So overall, I would certainly argue that it’s fair to argue that Liverpool have probably been luckier than unlucky, and certain instances probably weigh the balance of luck in their favour, but it’s definitely not as unbalanced as some are suggesting.

The next point is of course that Man City themselves have hardly been unlucky, benefiting from some dodgy decisions of their own, notably recently in games against Bournemouth, Watford and West Ham, as well as bad defending throughout the season, which leads me nicely onto my next point.

When you consider the quality of the Premier League, you have to accept that there are a lot of not very good teams. Liverpool are miles better than 14 of the other sides in the Premier League and less good but still better than four more. Man City are also better than 18 other PL sides.

And when you play against significantly worse teams and they consistently make bad decisions, huge errors, or gift you goals, that’s because that they’re just not very good. Man City have steamrollered plenty of teams this season, who have just turned up and played badly for 90 minutes. Liverpool have benefitted from their opponents producing individually awful moments, and in turn, have also generally given away less cheap goals through bad errors. Getting goals through your opponents being bad and not conceding sloppy goals isn’t lucky – although the timing of it definitely can be and certainly, the level of some of the errors has been fortunate. But in general, beating teams who are worse than you because they make mistakes is generally just being a better football team, and it’s a huge part of winning the league.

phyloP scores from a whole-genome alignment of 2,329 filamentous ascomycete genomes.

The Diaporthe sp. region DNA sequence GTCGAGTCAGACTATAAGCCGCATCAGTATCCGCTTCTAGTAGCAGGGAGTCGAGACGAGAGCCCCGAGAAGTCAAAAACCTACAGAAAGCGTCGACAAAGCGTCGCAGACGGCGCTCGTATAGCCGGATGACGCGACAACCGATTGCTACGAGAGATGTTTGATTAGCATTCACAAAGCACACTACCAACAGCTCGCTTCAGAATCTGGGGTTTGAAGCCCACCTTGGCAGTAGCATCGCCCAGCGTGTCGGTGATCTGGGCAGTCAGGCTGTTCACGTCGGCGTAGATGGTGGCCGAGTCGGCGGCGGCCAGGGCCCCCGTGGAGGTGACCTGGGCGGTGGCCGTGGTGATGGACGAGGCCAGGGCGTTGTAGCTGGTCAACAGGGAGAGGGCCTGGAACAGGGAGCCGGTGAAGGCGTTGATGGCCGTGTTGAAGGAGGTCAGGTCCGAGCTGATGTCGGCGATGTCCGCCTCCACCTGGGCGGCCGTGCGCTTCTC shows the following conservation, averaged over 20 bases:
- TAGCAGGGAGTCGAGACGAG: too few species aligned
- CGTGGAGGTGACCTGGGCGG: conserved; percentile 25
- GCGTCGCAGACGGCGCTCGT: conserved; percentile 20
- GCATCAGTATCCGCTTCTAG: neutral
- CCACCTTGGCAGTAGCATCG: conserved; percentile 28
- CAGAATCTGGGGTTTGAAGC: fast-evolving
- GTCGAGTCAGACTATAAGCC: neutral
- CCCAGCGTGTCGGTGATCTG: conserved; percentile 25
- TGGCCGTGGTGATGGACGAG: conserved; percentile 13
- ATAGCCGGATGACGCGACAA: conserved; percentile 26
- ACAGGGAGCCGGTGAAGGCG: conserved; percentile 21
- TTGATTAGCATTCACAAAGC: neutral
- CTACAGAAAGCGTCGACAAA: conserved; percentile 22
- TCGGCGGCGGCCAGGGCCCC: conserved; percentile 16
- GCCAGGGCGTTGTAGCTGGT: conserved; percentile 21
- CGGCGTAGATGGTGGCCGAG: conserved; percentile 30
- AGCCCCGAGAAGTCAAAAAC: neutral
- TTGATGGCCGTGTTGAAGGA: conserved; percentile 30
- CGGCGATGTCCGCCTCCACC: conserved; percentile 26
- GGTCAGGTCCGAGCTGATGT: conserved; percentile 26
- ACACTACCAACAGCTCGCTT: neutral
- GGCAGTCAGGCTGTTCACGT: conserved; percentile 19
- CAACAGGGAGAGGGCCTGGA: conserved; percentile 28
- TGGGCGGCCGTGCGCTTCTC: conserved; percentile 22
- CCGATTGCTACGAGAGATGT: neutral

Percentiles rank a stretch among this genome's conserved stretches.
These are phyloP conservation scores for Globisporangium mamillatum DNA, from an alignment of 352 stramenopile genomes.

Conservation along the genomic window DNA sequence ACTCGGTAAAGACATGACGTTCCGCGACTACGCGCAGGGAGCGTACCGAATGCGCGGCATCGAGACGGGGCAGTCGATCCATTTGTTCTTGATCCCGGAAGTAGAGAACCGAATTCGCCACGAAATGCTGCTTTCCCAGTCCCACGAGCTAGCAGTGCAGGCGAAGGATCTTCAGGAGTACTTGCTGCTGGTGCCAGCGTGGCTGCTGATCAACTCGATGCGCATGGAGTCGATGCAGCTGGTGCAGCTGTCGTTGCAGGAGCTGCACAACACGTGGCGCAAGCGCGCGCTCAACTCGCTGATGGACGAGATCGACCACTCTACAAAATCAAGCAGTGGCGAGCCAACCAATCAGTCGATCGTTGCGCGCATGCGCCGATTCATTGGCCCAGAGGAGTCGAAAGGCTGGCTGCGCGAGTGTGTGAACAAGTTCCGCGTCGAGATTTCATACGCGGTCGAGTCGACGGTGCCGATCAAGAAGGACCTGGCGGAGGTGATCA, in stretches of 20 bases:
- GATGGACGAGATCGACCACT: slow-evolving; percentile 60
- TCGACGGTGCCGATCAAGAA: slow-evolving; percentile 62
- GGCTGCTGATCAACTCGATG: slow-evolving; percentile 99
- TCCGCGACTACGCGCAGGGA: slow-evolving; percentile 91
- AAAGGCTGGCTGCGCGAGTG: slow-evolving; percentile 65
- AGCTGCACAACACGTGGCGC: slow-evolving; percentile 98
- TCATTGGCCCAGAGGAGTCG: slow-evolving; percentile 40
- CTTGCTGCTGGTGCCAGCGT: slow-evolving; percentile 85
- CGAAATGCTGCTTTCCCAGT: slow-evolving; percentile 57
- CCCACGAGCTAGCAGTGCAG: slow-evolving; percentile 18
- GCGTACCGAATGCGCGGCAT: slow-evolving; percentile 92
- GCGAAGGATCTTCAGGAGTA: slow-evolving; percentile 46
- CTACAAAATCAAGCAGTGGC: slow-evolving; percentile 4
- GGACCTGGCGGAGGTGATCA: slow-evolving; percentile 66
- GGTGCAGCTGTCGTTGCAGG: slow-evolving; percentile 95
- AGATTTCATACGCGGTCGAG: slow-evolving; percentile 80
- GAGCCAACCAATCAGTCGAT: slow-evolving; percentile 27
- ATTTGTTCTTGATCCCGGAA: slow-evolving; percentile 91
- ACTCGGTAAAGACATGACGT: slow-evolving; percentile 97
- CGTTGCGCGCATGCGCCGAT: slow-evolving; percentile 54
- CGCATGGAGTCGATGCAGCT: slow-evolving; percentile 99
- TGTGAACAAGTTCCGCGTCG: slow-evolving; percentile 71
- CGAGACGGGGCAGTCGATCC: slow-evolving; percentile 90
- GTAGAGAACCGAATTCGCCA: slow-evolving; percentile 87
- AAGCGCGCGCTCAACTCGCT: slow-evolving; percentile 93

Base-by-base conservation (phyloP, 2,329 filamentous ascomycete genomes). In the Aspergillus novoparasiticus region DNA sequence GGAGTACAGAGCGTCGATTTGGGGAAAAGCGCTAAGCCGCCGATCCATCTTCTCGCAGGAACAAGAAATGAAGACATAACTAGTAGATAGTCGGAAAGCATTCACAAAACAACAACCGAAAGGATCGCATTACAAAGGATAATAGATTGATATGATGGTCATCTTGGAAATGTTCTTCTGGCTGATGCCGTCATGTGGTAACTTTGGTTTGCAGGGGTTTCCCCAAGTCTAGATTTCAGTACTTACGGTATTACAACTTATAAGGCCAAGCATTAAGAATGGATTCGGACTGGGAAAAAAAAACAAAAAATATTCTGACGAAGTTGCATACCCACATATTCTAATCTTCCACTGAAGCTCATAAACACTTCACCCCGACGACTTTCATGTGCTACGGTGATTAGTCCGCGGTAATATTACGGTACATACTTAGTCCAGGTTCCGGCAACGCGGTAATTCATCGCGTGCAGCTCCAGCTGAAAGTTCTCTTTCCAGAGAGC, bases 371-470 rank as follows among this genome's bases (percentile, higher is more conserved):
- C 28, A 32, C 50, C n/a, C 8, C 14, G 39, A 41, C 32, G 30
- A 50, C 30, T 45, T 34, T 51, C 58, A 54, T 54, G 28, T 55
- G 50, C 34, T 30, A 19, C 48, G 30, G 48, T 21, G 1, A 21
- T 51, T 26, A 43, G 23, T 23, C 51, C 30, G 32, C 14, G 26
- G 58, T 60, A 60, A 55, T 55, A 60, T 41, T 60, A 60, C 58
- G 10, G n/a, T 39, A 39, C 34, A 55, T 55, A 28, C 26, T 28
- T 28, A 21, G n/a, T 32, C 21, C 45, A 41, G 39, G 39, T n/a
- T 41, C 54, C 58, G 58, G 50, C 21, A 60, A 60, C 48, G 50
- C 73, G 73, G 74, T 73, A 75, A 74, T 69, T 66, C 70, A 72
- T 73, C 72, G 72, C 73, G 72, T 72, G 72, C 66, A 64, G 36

This definitely plays into the argument of making your own luck, and the old idea that teams who have more quality do tend to get luckier. Hugo Lloris, for example, is a goalkeeper who makes too many big mistakes on a routine basis for it to be pure luck that he conceded yet another really sloppy goal due to his own error. The timing of the goal is fortunate, but it wasn’t surprising.

Moreover, Liverpool have scored quite a few “lucky” goals this season by putting crosses and headers into dangerous areas of the box and then flooding that area with players. Whilst Lloris might have needed the intervention of his own defender to score, goals against Palace and Burnley for example, are situations where Liverpool gambled on a mistake, put the pressure on and took full advantage. On a similar note, the Reds no longer allow such pinball scenarios in their own box very often, and as such have worked to minimise the risk of bad luck in their own box.